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Product category definition and classification

Structure of UN CPC

Product category definition and classification

The product category covered by a PCR shall, as far as possible, relate to the function of the product, i.e. that the same functional unit may be applied to products within its scope. When defining the scope of a product category, the following aspects should be considered:

  • primary functions of the product,
  • secondary functions of the product,
  • price elasticities, i.e. the exchangeability of two products in the way that an increase in price for one leads to an increase in the price of the other,
  • results from screening study/existing LCA literature for the product group,
  • UN CPC code(s), and
  • product category definition and scoping used in other similar or related systems, such as the criteria used for Type I environmental labels, criteria for green public procurement, or to meet international and national standards.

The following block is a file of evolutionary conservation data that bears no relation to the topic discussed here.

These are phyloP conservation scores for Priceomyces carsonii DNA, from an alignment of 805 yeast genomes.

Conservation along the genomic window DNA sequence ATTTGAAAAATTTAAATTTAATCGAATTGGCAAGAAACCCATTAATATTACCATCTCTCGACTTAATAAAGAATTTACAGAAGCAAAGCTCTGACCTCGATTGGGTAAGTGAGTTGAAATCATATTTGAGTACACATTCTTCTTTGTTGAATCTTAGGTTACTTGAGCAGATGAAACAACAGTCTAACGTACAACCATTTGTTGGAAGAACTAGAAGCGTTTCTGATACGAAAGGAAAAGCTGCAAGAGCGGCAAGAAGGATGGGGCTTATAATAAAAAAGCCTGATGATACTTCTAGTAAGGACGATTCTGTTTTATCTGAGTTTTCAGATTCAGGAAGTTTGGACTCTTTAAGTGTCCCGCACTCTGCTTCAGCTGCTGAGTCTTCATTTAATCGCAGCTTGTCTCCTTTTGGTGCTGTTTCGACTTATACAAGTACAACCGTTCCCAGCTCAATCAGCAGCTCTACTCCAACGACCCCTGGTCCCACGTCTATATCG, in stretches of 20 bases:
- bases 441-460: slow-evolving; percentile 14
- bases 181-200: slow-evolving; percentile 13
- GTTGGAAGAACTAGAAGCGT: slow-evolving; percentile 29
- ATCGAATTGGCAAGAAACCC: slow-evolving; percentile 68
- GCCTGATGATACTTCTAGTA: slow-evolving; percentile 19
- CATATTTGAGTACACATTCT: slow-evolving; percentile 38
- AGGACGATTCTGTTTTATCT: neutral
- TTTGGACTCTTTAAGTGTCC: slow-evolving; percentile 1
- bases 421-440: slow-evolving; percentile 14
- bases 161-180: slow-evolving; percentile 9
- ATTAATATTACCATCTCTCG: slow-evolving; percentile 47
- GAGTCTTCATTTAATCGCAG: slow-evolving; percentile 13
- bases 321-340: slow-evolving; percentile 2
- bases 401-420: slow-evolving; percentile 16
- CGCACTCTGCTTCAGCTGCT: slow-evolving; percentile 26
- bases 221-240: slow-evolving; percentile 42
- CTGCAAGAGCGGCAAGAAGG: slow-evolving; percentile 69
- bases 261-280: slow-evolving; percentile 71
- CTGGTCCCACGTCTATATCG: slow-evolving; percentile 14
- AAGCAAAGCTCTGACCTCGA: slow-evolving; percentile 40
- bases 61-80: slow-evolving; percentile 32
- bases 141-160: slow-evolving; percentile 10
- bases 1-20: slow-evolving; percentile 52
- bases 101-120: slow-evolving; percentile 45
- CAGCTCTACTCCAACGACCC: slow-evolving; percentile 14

The product category definition should be made so that the development of the PCR is practical and feasible taking into account existing PCRs, the market situation, industry structure, potential applications, and the size of the stakeholder group affected.

The scope should be decided during PCR development in a discussion between the PCR moderator, PCR Committee,Secreta riat, and Technical Committee, with the aim to reach consensus, as far as possible. The scope of the product category of a PCR may be reconsidered during PCR development, when PCRs are updated, or when new PCRs are proposed, and it should be based on the experience gained when using the PCR.

A definition of a product category should include synonyms as well as information about which similar or related products that are not included in the scope.

To facilitate discovery of PCRs, they should be classified at a three, four, or five digit level in the latest version of UN Central Product Classification (UN CPC)7. The PCR should also include a classification according to other commonly used schemes that are relevant depending on the geographical scope, applications, and product category, such as the Common Procurement Vocabulary (CPV), United Nations Standard Products and Services Code® (UNSPSC), Classification of Products by Activity (NACE/CPA), or Australian and New Zealand Standard Industrial Classification (ANZSIC).